Neither Kerry nor McCarthy indicated whether an updated US greenhouse gas reduction goal would reflect Biden's net-zero carbon pledge. McCarthy said the NDC would be drawn up after consulting with the heads of each federal agency serving on the task force. According to the order, the heads of each of these agencies have 120 days to draw up a draft action plan that outlines steps to bolster resilience and adaptation to climate impacts.
'Wasting no time'
"President Biden is wasting no time ramping up the US climate effort both at home and abroad," Bob Perciasepe, who heads the nonprofit Center for Climate and Energy Solutions.
The executive order signed 27 January demonstrates a "whole-of-government approach" to tackling the climate challenge, from measures to grow clean energy and electric vehicle use to prioritizing justice for marginalized communities, said Perciasepe. "What's more, with his plan to soon convene world leaders, the president is quickly leveraging stronger US resolve to spur stronger global action."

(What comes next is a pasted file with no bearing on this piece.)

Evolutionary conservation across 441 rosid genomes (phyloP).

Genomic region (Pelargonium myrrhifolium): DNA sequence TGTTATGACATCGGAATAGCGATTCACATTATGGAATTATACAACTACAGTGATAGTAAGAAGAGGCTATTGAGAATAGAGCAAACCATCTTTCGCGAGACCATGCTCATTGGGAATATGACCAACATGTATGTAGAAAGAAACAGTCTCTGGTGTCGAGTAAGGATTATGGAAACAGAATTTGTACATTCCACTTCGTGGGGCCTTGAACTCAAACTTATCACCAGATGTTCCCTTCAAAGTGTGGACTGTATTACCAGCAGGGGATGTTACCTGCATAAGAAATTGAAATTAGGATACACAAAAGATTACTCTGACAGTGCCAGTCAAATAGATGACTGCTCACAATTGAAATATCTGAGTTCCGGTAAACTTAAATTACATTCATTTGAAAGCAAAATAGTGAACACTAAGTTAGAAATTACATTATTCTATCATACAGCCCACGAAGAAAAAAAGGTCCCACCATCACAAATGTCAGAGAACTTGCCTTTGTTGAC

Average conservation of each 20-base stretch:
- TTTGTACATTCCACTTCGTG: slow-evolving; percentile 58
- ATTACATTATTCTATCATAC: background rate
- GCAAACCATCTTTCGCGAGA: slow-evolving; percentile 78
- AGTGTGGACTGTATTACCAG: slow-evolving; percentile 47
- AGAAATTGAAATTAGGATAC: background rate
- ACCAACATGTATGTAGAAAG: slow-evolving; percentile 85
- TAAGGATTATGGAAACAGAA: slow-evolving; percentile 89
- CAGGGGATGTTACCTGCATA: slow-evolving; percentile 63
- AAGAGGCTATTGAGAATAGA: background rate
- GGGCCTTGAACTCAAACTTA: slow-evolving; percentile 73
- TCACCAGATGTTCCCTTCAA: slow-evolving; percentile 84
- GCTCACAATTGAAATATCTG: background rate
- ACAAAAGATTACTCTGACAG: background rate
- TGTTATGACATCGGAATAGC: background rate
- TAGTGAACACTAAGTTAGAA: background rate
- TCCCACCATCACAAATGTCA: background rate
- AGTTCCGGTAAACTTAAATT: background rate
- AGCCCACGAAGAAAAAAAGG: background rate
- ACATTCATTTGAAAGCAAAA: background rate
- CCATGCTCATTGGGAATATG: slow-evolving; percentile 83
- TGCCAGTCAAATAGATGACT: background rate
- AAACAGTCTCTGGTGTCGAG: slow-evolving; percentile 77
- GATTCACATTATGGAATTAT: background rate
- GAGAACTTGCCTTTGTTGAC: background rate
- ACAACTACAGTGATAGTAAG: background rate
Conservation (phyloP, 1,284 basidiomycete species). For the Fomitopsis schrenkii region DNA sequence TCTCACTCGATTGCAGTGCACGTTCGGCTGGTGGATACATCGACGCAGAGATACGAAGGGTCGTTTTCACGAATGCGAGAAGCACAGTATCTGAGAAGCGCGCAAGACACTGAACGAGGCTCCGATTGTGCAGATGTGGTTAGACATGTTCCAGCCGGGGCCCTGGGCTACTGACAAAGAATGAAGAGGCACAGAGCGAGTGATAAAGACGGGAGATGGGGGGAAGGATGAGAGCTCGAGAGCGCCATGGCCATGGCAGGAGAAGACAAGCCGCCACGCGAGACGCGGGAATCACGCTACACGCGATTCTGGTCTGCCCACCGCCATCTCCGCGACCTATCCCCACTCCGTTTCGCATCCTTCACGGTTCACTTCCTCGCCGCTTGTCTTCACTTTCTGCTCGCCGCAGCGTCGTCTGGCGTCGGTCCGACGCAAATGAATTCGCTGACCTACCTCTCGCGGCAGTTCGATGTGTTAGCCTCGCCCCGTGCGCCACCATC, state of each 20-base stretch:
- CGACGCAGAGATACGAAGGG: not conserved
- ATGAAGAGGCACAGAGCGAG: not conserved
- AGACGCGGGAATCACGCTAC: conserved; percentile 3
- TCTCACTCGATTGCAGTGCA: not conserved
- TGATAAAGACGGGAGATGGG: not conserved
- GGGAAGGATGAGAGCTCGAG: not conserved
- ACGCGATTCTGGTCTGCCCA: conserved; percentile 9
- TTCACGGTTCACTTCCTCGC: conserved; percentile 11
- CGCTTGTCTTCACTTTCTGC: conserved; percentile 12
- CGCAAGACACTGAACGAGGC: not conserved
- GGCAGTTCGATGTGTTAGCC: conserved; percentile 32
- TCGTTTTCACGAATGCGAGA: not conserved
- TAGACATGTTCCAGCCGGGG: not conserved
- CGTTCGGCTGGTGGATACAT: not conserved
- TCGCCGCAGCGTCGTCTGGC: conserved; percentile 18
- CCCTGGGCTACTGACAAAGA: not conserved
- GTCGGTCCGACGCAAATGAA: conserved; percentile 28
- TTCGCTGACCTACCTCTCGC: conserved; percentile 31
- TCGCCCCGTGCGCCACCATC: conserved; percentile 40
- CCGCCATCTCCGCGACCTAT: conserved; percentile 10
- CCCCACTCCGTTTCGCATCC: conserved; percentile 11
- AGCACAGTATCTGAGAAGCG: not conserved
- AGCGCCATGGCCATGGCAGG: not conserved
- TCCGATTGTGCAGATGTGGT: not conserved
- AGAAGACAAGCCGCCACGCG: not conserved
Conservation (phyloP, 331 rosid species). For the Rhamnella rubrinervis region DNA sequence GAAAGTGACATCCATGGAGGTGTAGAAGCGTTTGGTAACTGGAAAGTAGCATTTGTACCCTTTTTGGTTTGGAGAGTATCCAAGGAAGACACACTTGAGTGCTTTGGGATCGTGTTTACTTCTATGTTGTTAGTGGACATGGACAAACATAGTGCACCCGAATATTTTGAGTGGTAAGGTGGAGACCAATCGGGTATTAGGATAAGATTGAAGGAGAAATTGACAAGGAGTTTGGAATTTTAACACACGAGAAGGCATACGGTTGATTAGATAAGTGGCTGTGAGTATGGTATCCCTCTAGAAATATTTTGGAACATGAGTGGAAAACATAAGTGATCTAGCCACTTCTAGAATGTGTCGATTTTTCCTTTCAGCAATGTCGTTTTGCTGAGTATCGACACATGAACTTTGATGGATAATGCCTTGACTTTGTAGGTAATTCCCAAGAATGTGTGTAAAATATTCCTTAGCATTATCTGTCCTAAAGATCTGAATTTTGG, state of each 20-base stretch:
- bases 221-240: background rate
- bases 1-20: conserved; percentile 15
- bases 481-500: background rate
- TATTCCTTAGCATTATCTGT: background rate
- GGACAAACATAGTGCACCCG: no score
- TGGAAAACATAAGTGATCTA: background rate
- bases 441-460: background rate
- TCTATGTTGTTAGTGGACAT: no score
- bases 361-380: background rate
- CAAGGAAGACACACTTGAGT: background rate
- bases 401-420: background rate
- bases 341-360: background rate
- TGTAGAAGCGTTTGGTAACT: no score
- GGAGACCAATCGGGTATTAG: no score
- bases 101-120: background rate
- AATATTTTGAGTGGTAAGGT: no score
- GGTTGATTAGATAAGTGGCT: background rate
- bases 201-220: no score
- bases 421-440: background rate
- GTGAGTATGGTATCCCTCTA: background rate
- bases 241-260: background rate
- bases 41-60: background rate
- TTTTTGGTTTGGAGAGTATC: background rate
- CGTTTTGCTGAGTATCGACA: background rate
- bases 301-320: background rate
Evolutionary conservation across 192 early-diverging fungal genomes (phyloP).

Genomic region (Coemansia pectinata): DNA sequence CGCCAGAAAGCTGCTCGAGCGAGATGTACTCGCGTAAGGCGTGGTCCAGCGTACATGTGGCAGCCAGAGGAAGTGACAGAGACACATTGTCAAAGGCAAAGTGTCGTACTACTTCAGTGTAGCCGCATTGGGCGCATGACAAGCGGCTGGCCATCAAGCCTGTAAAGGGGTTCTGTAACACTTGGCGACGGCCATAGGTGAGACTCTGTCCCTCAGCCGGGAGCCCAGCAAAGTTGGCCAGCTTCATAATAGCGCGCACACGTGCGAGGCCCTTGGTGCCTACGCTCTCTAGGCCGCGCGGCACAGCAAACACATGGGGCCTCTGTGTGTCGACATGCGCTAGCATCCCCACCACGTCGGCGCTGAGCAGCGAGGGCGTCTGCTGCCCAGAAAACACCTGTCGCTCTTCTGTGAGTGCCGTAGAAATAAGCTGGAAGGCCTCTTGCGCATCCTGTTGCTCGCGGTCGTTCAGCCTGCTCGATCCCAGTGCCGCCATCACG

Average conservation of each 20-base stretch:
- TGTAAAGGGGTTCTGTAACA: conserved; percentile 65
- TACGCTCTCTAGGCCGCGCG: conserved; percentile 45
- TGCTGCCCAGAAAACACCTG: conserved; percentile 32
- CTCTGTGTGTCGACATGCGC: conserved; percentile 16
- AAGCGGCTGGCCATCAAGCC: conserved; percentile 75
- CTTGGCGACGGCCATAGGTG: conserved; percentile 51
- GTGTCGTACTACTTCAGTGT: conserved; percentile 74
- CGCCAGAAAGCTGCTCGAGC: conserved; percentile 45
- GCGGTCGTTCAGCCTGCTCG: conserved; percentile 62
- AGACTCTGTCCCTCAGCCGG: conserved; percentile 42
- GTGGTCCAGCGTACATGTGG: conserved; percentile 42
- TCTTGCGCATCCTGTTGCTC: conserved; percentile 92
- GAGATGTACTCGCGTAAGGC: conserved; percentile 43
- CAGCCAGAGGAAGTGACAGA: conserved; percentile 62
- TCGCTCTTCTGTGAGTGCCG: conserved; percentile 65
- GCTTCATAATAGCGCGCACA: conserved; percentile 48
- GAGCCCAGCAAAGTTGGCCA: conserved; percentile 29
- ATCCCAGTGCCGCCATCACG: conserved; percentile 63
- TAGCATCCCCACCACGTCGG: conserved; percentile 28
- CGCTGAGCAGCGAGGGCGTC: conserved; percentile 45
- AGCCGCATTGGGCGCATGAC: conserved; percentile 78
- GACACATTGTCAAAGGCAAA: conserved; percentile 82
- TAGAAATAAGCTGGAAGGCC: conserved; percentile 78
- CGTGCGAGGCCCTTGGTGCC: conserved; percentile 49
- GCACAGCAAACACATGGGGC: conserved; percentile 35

Likewise, Heather Zichal, chief executive officer of the American Clean Power Association, also hailed the presidential directives because they will help the US transition to clean, renewable energy.
"Justice for disadvantaged communities and welcoming legacy energy workers into the clean power workforce are vital aspects of the success of the clean energy transition," said Zichal.
The US Chamber of Commerce endorsed Biden's "whole-of-government approach" as well as a separate presidential order restoring scientific integrity to the federal rulemaking process. The chamber objected to the "indefinite ban" on new oil and gas leases for public lands though.
"The impacts of climate change are far reaching and it will take smart policies across a wide spectrum of issues to achieve meaningful global emissions reductions while also supporting economic growth and job creation," Marty Durbin, the chamber's senior vice president for policy, wrote.
Durbin said Biden's decision to pause new oil and gas permits was "bad policy and counterproductive to the goals of supporting the economy and combatting climate change."